i they are giving every evidence of a desire to return.
World Gymnastic Festival
In Stockholm l949
‘ STOCKHOLM. April 20. _ (By1
1 airmaill—Official invitation to the i
ISecond Lingiad, the world gym--
inastic festival in Stockholm in;
]1949, has been sent out in six;
different languages to 60 nations.‘
; This meeting. which honors the'
imemory of Per Henrik Ling
H1776-1839l, and August 13 and;
lwill be combined with a World;
i Congress for Physical Culture and i
i a Gymnast Camp at Malma Field. j
lsixty miles south of Stockholm.-
Courses and lectures will also be‘
arranged. As in 1939, when the
iF‘irst Lingmd took place, the
‘ main events will be staged at the'
lStockholm Olympic Stadium. At
lthat time. more than 7.300 gym
inasts from 37 countries partici
T The Ling‘iad idea is not basedl
lion competition between various
teams. but on demonstrations
ishowing the development of gym
lnastics throughout the world. It
aims at giving leaders and in
structors an opportunity of study
ing in concentrated form the
progress achieved along these
lines in various countries and of
learning from each other. At the
‘same time the event will constifi
'tute a general means of propa-'
'ganda for gymnastics and physi
cal education as a whole
King Gustaf v. of Sweden is‘
royal patron of the Second Lin-l
giad and the (‘rown Prince is vice
’ patron. in addition. the King has
instituted a special Lingiad Med-i
at. President of the executive?
;committee is Carl Albert Ander-'
.son. Chairman of the Stockholrr.‘
:City Council. Agne Holstrdm is
| secretary. i
Mr. Johnson plans to stay in
Sweden for an indefinite time and
his son for two months.
The tire Johnsons flew from
Portland to New York via United
Air Lines. Queried in New York
as to how he liked the flight, the
elder Johnson remarked that it
was a nice experience but not
thrilling enough. “There was more
excitement in the taxi ride for
five blocks in New York Ctv
than the entire 3000 mile flight,"
he said.
Professor Herbert Olivocrona.
famous SWedish brain surgeon.
who studied with the late Prof.
Harvey Cushing at the Peter
Brent Brigham Hospital in Bos
ton. is now on a lecture tour of
several South American repub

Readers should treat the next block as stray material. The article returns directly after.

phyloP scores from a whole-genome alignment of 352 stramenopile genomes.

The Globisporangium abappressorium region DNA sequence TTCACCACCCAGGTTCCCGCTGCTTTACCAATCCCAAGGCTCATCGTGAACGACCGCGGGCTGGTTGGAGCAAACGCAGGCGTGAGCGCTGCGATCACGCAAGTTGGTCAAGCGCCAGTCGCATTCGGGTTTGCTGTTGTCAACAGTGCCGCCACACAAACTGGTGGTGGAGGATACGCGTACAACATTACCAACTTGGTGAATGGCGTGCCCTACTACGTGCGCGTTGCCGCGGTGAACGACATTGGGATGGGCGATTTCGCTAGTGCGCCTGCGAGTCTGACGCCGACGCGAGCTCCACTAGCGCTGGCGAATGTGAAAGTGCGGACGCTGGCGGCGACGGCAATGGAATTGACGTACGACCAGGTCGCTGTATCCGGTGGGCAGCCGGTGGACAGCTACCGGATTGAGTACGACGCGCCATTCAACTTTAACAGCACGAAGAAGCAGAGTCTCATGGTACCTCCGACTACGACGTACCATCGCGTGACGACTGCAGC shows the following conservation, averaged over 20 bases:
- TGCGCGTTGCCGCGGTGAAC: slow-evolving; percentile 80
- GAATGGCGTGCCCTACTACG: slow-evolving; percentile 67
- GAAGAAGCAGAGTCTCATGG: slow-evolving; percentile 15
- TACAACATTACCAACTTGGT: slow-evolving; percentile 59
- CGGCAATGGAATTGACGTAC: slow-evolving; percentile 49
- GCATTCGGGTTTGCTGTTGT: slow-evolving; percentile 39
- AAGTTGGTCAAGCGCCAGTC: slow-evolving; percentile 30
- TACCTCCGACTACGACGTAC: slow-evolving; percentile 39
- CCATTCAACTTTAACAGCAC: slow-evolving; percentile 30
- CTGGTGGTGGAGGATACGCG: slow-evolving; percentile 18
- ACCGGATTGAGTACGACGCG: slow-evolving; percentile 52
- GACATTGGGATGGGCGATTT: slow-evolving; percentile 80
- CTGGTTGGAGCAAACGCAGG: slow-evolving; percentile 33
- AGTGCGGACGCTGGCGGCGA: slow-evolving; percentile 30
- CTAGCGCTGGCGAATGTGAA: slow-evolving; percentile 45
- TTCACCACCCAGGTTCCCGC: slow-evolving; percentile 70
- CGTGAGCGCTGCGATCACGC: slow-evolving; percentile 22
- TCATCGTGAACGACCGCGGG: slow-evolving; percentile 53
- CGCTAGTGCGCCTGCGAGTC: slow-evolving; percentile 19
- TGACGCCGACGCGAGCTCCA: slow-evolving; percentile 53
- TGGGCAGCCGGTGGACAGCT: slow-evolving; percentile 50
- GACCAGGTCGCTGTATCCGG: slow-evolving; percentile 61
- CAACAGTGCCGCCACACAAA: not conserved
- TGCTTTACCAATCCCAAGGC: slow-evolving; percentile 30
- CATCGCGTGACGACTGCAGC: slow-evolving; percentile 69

lics. He also attended the Sec
ond South American Surgical
Congress in Santiago de Chile
April 21-28. His lecture schedule
includes the following: Cities: Rio
de Jaiiioi‘o. Sao Paulo. Buvnos
Aires, Cordoba. Santiago. Cali.
Bogota. and Caracas.
)l.»\.\‘l‘l-‘.\(‘Tl'RI-ZI{S ()l“ LEATHER BELTING
Bq-lt Rq-pnfrim: Bvlt IDr-m‘ing
(‘le and l' lmathvre -— Ruer lh-lling mul \ Bolts
2430 1st An-nur 5., Svattln- L l-Zl.mt Slim
The Only 'l‘hmtro Shmyin: (‘nmph'tc \\IIRI.I)-\\H)F. !
NEWS ——- l’lm lnu>uul and 'l‘inwl) Shun \uhwcls i
New Stroumlinv Shuw Sturh‘ I‘Im-h FRIID‘H at n PM. I

o i 0
Seattle. Wash.
"Swedish Wartime ,4
‘ "There is a very interesting s-x
‘hibition of ('artoons in the gab
lery on the second iloor of the
‘Liberal Arts Building on the
campus (of the State University).
The display consists of a large
'number of Swedish wartime car
toons which are in America.
‘through the cooperation of The
American—Scam]inavian Founda
tion and the Sverige—Amerika
Stiftelsen, the corresponding org
anization in Sweden.
' "The barbed wit of the car
ltoonist, his ability to say much
with just a few lines. the biting
.scorn of the social philosopher
are all evident in these remark
able pictures. To appreciate theirI
Idaring it is necessary to remem
*ber that Germany surrounded
:Sweden during the war and was
lconstantly applying pressure to
‘force Swedish compliance. Swe
jden was almost out off from the
:outside world. It is to the etern
‘al credit of the Swedish press,
iwhich even in wartime did not.
iknow any censorship. that car«
jtoons attacking Fascism were
1published day in and day out and
ithe artists of Sweden were al
ilowed to sharpen their pens
iagainst the powers of the dark
iness and tyranny that stood al
most on their threshold. These
’Swedish wartime cartoons em.
;phasize the fearlessneSS, convic~
,tion. and courage of the Swedish.
j Material for 1,200 tons of paper
ifor the publishing of literature
ion the rehabilitation program or
ithe World Council of Churches in
:Europe has been purchased in
‘Sweden with American Protest
ant funds. The literature will be
distributed primarily in Germany.
according to Dr. S. C Michelfel
‘der. American member of the
council and chairman of its mat
lerial aid division at Geneva. who
1reported on the project to Church
1World Service. through which the
’purchasing funds were provided.
lThe materials include cellulose
and paper pulp.
Shoe S'l'ores
116 Pike St. and
130:} Second Ave.
Seattle Wash.
Greetings and Best Wishes
Golden Gate
407 Pike St. I‘Il‘int 9‘22]
> Sc-attlv

xml | txt